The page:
I picked up McCall’s pattern M6745, and am using dress version C.006 - Copy

And here’s the fabric! For the body, a batik by Legacy Studio; for the tie and piping, a teal quilting cotton; and for the lining, an off-white muslin.

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I’m super excited to make this dress, and to take part in such a meaningful part of my friend’s life. I’ll keep you all updated with my progress!

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Pattern Planning

This week, I’m switching out my needles for, well, needles. Rather than knitting, I’ve been sewing! I still hope to make a felted blue fedora before winter flees entirely, but for this week, a dress was in order.

Now I’ve been making my own patterns for quite some time now, and usually base them off an existing garment. This method works well for me, but the first few times I tried it I ran into an issue. To be honest, the first few times, I ran into quite a few issues, but I’ll just address one in this post. What I found myself doing, in the giddiness of creating my own clothes from scratch, was losing track of what pieces I needed to cut. To solve this, I drafted my patterns on a whiteboard before I actually drafted the pattern pieces on tissue.ImageHere’s the board for my latest project. It’s a fairly simple jersey dress, in a lovely print. I followed the same pieces as the template dress, and charted out visually what I would need to draft and cut, and made a few notations, like directions for gathering.ImageThe lines at edges of pieces denote gathers, which reminds me to cut the pieces to accommodate them. I’ll also use arrows to mark what pieces will be joined, and if there’s folded fabric, like the waistband above, I draw it like a tent. Additionally, I mark down how many of each piece a need – the “x2” by the bodice piece.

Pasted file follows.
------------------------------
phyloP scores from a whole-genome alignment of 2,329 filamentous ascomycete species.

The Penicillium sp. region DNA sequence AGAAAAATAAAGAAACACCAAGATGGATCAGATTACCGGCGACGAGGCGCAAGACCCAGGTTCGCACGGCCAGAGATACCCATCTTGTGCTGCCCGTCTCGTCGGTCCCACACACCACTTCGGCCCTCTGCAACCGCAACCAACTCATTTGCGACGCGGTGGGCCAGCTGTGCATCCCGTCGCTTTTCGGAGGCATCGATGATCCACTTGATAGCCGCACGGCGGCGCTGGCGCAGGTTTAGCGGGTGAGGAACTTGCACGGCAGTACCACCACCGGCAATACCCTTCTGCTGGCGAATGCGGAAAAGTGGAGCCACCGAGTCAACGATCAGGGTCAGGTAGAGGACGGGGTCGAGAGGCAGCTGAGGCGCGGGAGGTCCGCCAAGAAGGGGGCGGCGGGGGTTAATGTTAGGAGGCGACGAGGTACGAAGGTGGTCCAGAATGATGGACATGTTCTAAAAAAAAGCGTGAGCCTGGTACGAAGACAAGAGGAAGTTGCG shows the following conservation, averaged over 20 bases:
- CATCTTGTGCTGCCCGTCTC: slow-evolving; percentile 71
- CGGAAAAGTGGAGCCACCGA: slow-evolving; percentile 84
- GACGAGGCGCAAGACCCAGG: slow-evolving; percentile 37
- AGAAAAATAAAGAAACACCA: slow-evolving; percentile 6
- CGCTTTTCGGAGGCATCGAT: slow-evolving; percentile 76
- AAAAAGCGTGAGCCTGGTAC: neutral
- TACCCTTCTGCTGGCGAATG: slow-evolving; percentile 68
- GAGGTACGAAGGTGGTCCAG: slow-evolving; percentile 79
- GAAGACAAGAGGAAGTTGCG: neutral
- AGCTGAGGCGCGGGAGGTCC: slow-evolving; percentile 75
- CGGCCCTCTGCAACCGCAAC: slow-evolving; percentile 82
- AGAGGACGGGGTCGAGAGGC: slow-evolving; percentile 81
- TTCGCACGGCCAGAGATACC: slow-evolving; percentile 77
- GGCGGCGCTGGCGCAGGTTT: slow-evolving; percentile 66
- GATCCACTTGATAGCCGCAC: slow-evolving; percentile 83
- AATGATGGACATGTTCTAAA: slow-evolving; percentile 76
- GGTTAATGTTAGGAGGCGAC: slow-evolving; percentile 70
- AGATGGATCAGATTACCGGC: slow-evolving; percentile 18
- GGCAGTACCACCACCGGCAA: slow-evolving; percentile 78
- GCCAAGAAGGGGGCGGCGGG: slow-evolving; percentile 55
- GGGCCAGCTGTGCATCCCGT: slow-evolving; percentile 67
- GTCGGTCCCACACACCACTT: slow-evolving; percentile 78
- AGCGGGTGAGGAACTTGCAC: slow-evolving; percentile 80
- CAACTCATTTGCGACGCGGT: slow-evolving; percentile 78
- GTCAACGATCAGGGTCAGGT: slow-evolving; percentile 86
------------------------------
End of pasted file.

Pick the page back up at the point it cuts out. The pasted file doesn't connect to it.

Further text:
When I’ve mapped it all out, I actually start drafting the pattern and cutting the pieces. At this point, I go back to the board and check off each piece as it’s cut. That way I have a quick and easy way to ascertain my progress.

This method takes a little extra time at the beginning, but I find that it more than makes up for it in the end! Oh, and because you’re probably wondering, here’s how the final dress turned out:Image

Cloche Complete!

Hello all!

I’m super-duper excited about this post. I’m super-duper excited because I managed to actually use some of the yarn I bought and featured in last week’s post! Do you realize I have a post from months back talking about work-in-progess that is still in progress? I happen to have born seventeen days late on National Procrastinator’s Day (September 5th, for the curious). Fate herself works against me when it comes to getting stuff done, even when said stuff is super-duper fun knitting projects.

But! I did it! I knit and felted a lovely cloche, using the Stirling Cloche pattern from One-Skein Wonders. And I’m sure you’d like to see pictures of how it turned out, so here goes!

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I didn’t take a picture of the hat knitted but not felted. Basically, it was a floppy saucer and I was worried about how it would felt. This is the first time I’ve shaped and felted (technically fulled) a project. To set the shape after giving the hat its hot, sudsy bath, I upended a bowl roughly the circumference of my head and put the damp hat on it. However, the brim limped against the counter, so I set the bowl and hat on empty peanut jar to raise it. Like so: